It seems to me that though democrats may be irritated by the relish with which Rove disdains them and infuriated by his habit, until now at least, of winning, to say that they find his cleverness insufferable is preposterous. So preposterous, in fact, that only a certain kind of Washington hack hellbent on ignoring obvious truths in the name of balance, objectivity or those famous cocktail party invitations, could write this. ~Alex Massie
It is something of a puzzle where Rove acquired his reputation for political genius. This was the campaign consultant who made sure that Bush frittered away his late momentum in 2000 and turned a reasonably secure victory into an epic legal contest that his candidate just happened to win. His candidate received fewer votes than the guy being advised by Bob Shrum, almost universally agreed to be one of the worst campaign consultants of all time. The party he worked for picked up seats in midterm elections during a highly abnormal time of national rallying around the incumbent President in the wake of spectacular and unprecedented terrorist attacks and an initially more or less effective military response. This had literally nothing to do with him or his “genius.” Two years after that, he was very nearly responsible for running the unsuccessful re-election campaign of an incumbent wartime President, which would have been a first in American history. Without the idiocy of the Massachusetts Supreme Court making gay “marriage” a live political issue and triggering a wave of state referenda that mobilised voters who were also likely to back Bush, the ’04 campaign would probably have failed. Not only would no one have then confused Rove with a political “genius,” but they would have classed him with the other Bush loyalist hangers-on from the Texas years who were put in places of importance because of their relationship with the boss and not because of any significant ability.
Rove’s contribution to political strategy (mobilise the “base,” pretend that independent voters don’t really exist) wasn’t really terribly insightful or really all that new, and it proved to be good for relatively short-term gains. He did not build the structures necessary for the major realignment he purportedly wanted to create, but engaged in triangulation and the kind of petty symbolic politics in which Clinton trafficked. The difference is that where Clinton used such small-time symbolic political gestures (e.g., support for school uniforms) to broaden Democratic appeal, Rove and Bush took the path of vilifying domestic opponents to such an extent that they ended up implicitly (and sometimes explicitly) vilifying and/or alienating large swing-voting blocs. When in wartime and when belonging to a party reputedly competent in foreign policy and military matters, you can get away with this approach for a while, but once that image of competence vanishes you will suddenly find that your “clever” strategy of base mobilisation to the exclusion of almost everything else was not really very clever at all.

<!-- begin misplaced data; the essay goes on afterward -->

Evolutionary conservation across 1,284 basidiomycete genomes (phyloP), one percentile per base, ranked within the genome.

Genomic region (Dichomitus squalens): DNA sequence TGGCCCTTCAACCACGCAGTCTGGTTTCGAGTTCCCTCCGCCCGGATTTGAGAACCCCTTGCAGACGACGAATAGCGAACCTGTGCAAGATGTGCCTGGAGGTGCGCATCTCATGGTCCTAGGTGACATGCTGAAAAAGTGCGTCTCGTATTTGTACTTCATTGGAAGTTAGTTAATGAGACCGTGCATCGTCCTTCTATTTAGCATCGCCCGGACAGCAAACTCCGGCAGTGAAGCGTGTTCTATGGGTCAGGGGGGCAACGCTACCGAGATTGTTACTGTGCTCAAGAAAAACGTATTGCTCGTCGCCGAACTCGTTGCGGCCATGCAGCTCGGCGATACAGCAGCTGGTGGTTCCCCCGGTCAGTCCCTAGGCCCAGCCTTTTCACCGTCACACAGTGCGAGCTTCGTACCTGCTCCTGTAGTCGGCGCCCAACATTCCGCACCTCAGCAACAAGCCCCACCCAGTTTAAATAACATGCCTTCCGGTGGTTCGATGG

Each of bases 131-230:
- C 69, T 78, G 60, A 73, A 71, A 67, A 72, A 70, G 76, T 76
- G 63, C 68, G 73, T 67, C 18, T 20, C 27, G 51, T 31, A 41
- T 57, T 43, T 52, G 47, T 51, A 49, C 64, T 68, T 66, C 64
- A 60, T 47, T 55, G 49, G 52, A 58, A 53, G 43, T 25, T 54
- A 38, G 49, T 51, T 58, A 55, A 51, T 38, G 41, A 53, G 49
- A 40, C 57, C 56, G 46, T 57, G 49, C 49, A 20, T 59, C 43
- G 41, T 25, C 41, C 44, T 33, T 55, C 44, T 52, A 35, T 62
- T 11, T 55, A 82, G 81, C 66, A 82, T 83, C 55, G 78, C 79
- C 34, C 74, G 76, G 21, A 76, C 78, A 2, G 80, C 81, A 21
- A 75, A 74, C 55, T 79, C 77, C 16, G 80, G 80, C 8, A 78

The truly pathetic thing about the Rove approach is that the administration he helped get elected and re-elected has pursued policies that almost uniformly do not serve the interests of the core constituencies on whose support Rove placed so much importance. He has managed to duplicate Hillary Clinton’s bad combination of extreme liberal image/actually centrist politics, but he has had Bush take it even farther. That is, Bush endorses policies that are wildly at odds with his core constituencies’ desires while cultivating a reputation for being an insane far-out extremist who appeals to the most dangerous fringes. Symbolically in many ways, Bush has sought to portray himself as fiercely conservative (hence all of the disillusionment and shock expressed by many pundits as they have discovered that he is not, in fact, conservative) while governing as the reincarnations of Wilson and LBJ combined. The utterly superficial and meaningless nature of Bush’s symbolic appeals ought to have been obvious, but for many on the left it was simply too perfect to have a real Texan evangelical conservative as a foil for their arguments. That he was actually an Eastern transplant Ivy Leaguer who loved business interests and the mass immigration that they wanted did not, could not, get in the way of the caricature, because that caricature was so satisfying. Everyone (except actual conservative Christians) got something out of perpetuating this farce: Bush won reflexive conservative support as soon as liberals began bashing Bush for his evangelicalism and supposed conservatism, while the liberals had an ideal target and someone onto whom they could project all of their baroque and crazy fears of incipient Southern-fried theocracy. His manipulation and their irrationality were a natural fit. It hardly required a genius to pursue this strategy, which was good news for Bush, because he certainly didn’t have a genius advising him.